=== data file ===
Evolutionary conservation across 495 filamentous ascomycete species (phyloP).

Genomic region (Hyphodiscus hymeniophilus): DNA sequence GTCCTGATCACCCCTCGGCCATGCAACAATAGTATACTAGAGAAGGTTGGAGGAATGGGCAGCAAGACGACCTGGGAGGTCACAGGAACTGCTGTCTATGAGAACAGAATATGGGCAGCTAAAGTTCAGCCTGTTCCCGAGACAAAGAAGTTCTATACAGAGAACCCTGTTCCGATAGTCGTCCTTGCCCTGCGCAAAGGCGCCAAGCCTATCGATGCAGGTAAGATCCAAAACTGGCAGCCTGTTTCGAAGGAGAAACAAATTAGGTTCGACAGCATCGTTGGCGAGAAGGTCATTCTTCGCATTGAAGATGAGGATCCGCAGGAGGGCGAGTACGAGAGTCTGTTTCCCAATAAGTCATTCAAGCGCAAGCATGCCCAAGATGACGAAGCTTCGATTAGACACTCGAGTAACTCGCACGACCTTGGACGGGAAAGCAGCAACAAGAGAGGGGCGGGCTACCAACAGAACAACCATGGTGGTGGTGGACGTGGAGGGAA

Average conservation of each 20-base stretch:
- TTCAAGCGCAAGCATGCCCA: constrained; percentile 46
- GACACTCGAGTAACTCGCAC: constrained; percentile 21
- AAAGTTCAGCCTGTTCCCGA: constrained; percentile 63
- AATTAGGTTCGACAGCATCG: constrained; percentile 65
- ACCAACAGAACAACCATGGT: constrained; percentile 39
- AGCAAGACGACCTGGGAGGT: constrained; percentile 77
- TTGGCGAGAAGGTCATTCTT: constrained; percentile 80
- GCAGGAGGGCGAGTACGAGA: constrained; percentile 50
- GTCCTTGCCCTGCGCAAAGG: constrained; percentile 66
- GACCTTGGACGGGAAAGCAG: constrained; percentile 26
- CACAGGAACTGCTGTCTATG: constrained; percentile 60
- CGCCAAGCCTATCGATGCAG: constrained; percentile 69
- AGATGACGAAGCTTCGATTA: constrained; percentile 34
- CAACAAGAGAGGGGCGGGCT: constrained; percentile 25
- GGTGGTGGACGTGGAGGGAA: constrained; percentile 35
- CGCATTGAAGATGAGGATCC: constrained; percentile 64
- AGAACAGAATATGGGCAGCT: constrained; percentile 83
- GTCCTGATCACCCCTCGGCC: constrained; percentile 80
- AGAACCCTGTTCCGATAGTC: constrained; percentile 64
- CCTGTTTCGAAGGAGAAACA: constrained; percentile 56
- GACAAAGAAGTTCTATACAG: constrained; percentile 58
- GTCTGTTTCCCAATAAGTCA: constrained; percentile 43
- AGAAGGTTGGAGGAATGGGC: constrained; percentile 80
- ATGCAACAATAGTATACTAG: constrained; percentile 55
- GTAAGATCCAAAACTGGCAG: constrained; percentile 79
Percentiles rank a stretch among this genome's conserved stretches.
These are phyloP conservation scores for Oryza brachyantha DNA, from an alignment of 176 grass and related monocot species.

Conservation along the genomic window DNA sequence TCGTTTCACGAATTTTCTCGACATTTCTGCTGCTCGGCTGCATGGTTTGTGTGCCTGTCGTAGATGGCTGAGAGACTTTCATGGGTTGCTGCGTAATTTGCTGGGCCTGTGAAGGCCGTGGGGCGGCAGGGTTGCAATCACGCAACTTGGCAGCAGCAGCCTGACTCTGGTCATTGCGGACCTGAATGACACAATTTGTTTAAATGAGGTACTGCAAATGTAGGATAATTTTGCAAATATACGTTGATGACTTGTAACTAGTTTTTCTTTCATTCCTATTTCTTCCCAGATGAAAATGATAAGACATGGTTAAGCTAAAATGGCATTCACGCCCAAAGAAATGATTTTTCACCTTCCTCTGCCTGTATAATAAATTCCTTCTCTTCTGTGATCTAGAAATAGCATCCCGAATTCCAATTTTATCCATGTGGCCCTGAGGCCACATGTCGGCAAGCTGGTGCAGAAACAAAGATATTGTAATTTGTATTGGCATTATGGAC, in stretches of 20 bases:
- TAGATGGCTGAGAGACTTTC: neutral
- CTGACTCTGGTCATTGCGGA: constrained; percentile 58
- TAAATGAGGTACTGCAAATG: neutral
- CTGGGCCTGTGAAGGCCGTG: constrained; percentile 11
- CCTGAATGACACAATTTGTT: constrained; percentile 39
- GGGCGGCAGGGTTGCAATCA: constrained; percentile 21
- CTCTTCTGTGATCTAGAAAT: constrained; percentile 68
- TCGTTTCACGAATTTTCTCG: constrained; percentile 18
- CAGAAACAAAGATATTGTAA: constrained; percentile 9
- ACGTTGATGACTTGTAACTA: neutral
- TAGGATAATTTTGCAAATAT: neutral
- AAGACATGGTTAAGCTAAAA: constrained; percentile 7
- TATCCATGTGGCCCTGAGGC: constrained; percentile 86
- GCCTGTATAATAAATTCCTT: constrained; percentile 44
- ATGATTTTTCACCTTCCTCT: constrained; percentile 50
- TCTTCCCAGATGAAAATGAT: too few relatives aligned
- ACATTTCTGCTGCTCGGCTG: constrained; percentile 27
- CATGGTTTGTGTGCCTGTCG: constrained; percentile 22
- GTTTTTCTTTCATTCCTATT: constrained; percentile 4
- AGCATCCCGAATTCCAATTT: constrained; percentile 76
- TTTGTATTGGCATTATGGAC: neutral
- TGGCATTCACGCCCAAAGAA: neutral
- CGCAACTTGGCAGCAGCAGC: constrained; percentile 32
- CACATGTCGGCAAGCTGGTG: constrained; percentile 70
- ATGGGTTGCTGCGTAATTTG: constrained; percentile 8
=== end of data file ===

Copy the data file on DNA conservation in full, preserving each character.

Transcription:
Evolutionary conservation across 495 filamentous ascomycete species (phyloP).

Genomic region (Hyphodiscus hymeniophilus): DNA sequence GTCCTGATCACCCCTCGGCCATGCAACAATAGTATACTAGAGAAGGTTGGAGGAATGGGCAGCAAGACGACCTGGGAGGTCACAGGAACTGCTGTCTATGAGAACAGAATATGGGCAGCTAAAGTTCAGCCTGTTCCCGAGACAAAGAAGTTCTATACAGAGAACCCTGTTCCGATAGTCGTCCTTGCCCTGCGCAAAGGCGCCAAGCCTATCGATGCAGGTAAGATCCAAAACTGGCAGCCTGTTTCGAAGGAGAAACAAATTAGGTTCGACAGCATCGTTGGCGAGAAGGTCATTCTTCGCATTGAAGATGAGGATCCGCAGGAGGGCGAGTACGAGAGTCTGTTTCCCAATAAGTCATTCAAGCGCAAGCATGCCCAAGATGACGAAGCTTCGATTAGACACTCGAGTAACTCGCACGACCTTGGACGGGAAAGCAGCAACAAGAGAGGGGCGGGCTACCAACAGAACAACCATGGTGGTGGTGGACGTGGAGGGAA

Average conservation of each 20-base stretch:
- TTCAAGCGCAAGCATGCCCA: constrained; percentile 46
- GACACTCGAGTAACTCGCAC: constrained; percentile 21
- AAAGTTCAGCCTGTTCCCGA: constrained; percentile 63
- AATTAGGTTCGACAGCATCG: constrained; percentile 65
- ACCAACAGAACAACCATGGT: constrained; percentile 39
- AGCAAGACGACCTGGGAGGT: constrained; percentile 77
- TTGGCGAGAAGGTCATTCTT: constrained; percentile 80
- GCAGGAGGGCGAGTACGAGA: constrained; percentile 50
- GTCCTTGCCCTGCGCAAAGG: constrained; percentile 66
- GACCTTGGACGGGAAAGCAG: constrained; percentile 26
- CACAGGAACTGCTGTCTATG: constrained; percentile 60
- CGCCAAGCCTATCGATGCAG: constrained; percentile 69
- AGATGACGAAGCTTCGATTA: constrained; percentile 34
- CAACAAGAGAGGGGCGGGCT: constrained; percentile 25
- GGTGGTGGACGTGGAGGGAA: constrained; percentile 35
- CGCATTGAAGATGAGGATCC: constrained; percentile 64
- AGAACAGAATATGGGCAGCT: constrained; percentile 83
- GTCCTGATCACCCCTCGGCC: constrained; percentile 80
- AGAACCCTGTTCCGATAGTC: constrained; percentile 64
- CCTGTTTCGAAGGAGAAACA: constrained; percentile 56
- GACAAAGAAGTTCTATACAG: constrained; percentile 58
- GTCTGTTTCCCAATAAGTCA: constrained; percentile 43
- AGAAGGTTGGAGGAATGGGC: constrained; percentile 80
- ATGCAACAATAGTATACTAG: constrained; percentile 55
- GTAAGATCCAAAACTGGCAG: constrained; percentile 79
Percentiles rank a stretch among this genome's conserved stretches.
These are phyloP conservation scores for Oryza brachyantha DNA, from an alignment of 176 grass and related monocot species.

Conservation along the genomic window DNA sequence TCGTTTCACGAATTTTCTCGACATTTCTGCTGCTCGGCTGCATGGTTTGTGTGCCTGTCGTAGATGGCTGAGAGACTTTCATGGGTTGCTGCGTAATTTGCTGGGCCTGTGAAGGCCGTGGGGCGGCAGGGTTGCAATCACGCAACTTGGCAGCAGCAGCCTGACTCTGGTCATTGCGGACCTGAATGACACAATTTGTTTAAATGAGGTACTGCAAATGTAGGATAATTTTGCAAATATACGTTGATGACTTGTAACTAGTTTTTCTTTCATTCCTATTTCTTCCCAGATGAAAATGATAAGACATGGTTAAGCTAAAATGGCATTCACGCCCAAAGAAATGATTTTTCACCTTCCTCTGCCTGTATAATAAATTCCTTCTCTTCTGTGATCTAGAAATAGCATCCCGAATTCCAATTTTATCCATGTGGCCCTGAGGCCACATGTCGGCAAGCTGGTGCAGAAACAAAGATATTGTAATTTGTATTGGCATTATGGAC, in stretches of 20 bases:
- TAGATGGCTGAGAGACTTTC: neutral
- CTGACTCTGGTCATTGCGGA: constrained; percentile 58
- TAAATGAGGTACTGCAAATG: neutral
- CTGGGCCTGTGAAGGCCGTG: constrained; percentile 11
- CCTGAATGACACAATTTGTT: constrained; percentile 39
- GGGCGGCAGGGTTGCAATCA: constrained; percentile 21
- CTCTTCTGTGATCTAGAAAT: constrained; percentile 68
- TCGTTTCACGAATTTTCTCG: constrained; percentile 18
- CAGAAACAAAGATATTGTAA: constrained; percentile 9
- ACGTTGATGACTTGTAACTA: neutral
- TAGGATAATTTTGCAAATAT: neutral
- AAGACATGGTTAAGCTAAAA: constrained; percentile 7
- TATCCATGTGGCCCTGAGGC: constrained; percentile 86
- GCCTGTATAATAAATTCCTT: constrained; percentile 44
- ATGATTTTTCACCTTCCTCT: constrained; percentile 50
- TCTTCCCAGATGAAAATGAT: too few relatives aligned
- ACATTTCTGCTGCTCGGCTG: constrained; percentile 27
- CATGGTTTGTGTGCCTGTCG: constrained; percentile 22
- GTTTTTCTTTCATTCCTATT: constrained; percentile 4
- AGCATCCCGAATTCCAATTT: constrained; percentile 76
- TTTGTATTGGCATTATGGAC: neutral
- TGGCATTCACGCCCAAAGAA: neutral
- CGCAACTTGGCAGCAGCAGC: constrained; percentile 32
- CACATGTCGGCAAGCTGGTG: constrained; percentile 70
- ATGGGTTGCTGCGTAATTTG: constrained; percentile 8